Login | Sign Up
Articles

Maine people are polluted with chemicals called phthalates, according to a report released by the Alliance for a Clean and Healthy Maine. The report, "Hormones Disrupted: Toxic Phthalates in Maine People," captures the stories and reactions of 25 Mainers who provided urine samples to test for the presence of seven phthalates (pronounced THAL-ates), a group of hormone-disrupting chemicals widely used in consumer products.

[Read more...]

Actions: E-mail | Permalink | Comments (0) RSS comment feed |

The EPA is examining whether low doses of hormone-mimicking chemicals in food, cosmetics, pesticides and plastics are harming human health and whether chemical testing should be overhauled.

[Read more...]

Actions: E-mail | Permalink | Comments (0) RSS comment feed |

Consumer Reports’ tests of more than 60 rice and rice products found inorganic arsenic, a known human carcinogen, in most name brand and other rice product samples. Levels varied but were significant in some samples.

[Read more...]

Actions: E-mail | Permalink | Comments (0) RSS comment feed |

Seventy percent of 179 garden products tested (gloves, knee pads, hand tools and hoses) contained lead, cadmium, phthalates, flame retardants, polyvinyl chloride or bisphenol A at concentrations of “high concern,” say researchers at the Ecology Center in Ann Arbor, Michigan.

[Read more...]

Actions: E-mail | Permalink | Comments (0) RSS comment feed |

Maine law requires that the Maine DEP publish a list of no more than 70 chemicals of high concern (CHC) – chemicals with credible scientific evidence showing they are reproductive or developmental toxicants, endocrine disruptors or human carcinogens.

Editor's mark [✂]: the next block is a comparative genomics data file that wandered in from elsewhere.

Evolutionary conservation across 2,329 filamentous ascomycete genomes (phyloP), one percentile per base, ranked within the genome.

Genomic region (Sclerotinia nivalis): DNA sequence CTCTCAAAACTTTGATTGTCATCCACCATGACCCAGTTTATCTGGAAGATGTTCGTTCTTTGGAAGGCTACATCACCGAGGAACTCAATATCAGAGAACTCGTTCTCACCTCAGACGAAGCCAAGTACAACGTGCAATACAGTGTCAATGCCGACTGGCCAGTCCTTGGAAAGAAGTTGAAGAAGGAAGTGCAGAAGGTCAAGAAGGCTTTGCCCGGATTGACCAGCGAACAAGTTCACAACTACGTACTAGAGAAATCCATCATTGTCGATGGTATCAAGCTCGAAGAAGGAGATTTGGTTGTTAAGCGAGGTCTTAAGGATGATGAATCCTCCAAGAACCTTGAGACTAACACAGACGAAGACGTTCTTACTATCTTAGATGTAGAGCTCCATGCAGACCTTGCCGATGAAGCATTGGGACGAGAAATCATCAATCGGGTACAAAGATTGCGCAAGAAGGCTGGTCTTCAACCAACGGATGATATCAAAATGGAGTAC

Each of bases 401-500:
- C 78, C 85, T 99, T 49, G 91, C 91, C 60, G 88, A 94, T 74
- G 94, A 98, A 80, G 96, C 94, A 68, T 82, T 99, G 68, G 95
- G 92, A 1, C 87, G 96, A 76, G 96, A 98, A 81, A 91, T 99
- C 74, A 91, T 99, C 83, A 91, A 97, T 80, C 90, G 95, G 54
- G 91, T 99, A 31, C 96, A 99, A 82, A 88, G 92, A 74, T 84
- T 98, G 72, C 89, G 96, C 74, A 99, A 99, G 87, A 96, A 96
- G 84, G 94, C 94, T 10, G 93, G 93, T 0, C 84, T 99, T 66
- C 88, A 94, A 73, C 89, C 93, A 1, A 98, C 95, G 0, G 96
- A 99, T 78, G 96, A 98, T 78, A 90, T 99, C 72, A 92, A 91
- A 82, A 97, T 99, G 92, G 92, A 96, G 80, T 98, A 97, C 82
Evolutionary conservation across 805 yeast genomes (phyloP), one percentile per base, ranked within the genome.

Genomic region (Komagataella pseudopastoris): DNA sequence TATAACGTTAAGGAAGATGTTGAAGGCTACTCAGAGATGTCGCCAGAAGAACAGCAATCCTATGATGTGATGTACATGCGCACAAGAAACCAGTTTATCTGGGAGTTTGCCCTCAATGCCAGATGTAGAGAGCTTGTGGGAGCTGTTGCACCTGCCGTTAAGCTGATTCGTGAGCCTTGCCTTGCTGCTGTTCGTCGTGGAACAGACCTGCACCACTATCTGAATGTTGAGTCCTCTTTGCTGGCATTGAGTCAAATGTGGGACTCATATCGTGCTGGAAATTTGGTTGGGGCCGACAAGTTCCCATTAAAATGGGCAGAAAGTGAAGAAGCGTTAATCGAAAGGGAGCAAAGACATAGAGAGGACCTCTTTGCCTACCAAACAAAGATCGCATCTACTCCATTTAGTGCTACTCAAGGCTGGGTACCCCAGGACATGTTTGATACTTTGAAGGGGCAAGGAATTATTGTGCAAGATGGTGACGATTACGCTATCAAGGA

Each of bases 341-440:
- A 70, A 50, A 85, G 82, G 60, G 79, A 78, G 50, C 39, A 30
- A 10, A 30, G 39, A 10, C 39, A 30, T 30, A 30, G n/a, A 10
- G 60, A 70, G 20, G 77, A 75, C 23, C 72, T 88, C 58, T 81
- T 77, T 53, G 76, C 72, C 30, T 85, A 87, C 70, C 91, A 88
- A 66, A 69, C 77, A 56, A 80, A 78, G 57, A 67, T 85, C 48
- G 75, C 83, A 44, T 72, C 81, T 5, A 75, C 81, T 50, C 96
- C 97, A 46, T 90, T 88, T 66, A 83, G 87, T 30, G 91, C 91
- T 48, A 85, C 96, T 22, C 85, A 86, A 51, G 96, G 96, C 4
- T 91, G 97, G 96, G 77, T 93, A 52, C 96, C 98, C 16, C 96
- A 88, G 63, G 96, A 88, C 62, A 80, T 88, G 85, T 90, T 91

[Read more...]

Actions: E-mail | Permalink | Comments (0) RSS comment feed |

The FDA wants more studies from food and cosmetic companies on the safety of products that use nanotechnology. Nanotechnology uses materials smaller than 100 nanometers.

[Read more...]

Actions: E-mail | Permalink | Comments (0) RSS comment feed |

Feather meal processed from chicken feathers and used as fertilizer and animal feed contains antibiotics, fungicides, caffeine, antihistamines, acetaminophen, fluoxetine (Prozac), norgestimate (a hormone used in oral contraceptives and to treat problems associated with menopause) and other compounds.

[Read more...]

Actions: E-mail | Permalink | Comments (0) RSS comment feed |

• Dartmouth College researchers found elevated concentrations of arsenic in two organic powdered baby formulas with brown rice syrup as a top ingredient and in some brown rice-sweetened cereal bars, energy bars and energy drinks
• Maryland bill would ban roxarsone, an arsenic additive in chicken feed

[Read more...]

Actions: E-mail | Permalink | Comments (0) RSS comment feed |

In a study of 75 people, Harvard University researchers found that those who consumed 12 ounces of canned soup for five days in a row had 1,221 percent more bisphenol A (BPA, a hormone disruptor) in their urine than those who ate 12 ounces of fresh soup.

[Read more...]

Actions: E-mail | Permalink | Comments (0) RSS comment feed |

Dartmouth College researchers who studied more than 200 pregnant women in the New Hampshire area found that for each gram of rice the women consumed, total arsenic in their urine increased by 1 percent.

[Read more...]

Actions: E-mail | Permalink | Comments (0) RSS comment feed |
The new, sixth edition of a report from the Breast Cancer Fund, “State of the Evidence: The Connection Between Breast Cancer and the Environment,” catalogs the growing evidence linking breast cancer to, among other factors, synthetic hormones in pharmaceuticals, cosmetics and meat; pesticides in food; solvents in household cleaning products; BPA in food containers; flame retardants in furniture; and radiation from medical treatments.

[Read more...]

Actions: E-mail | Permalink | Comments (0) RSS comment feed |
Children are exposed daily to toxic chemicals that their developing bodies are ill-equipped to manage. Little is known about the health effects of most chemicals in the environment, and even less is known about children’s unique susceptibility to them.

[Read more...]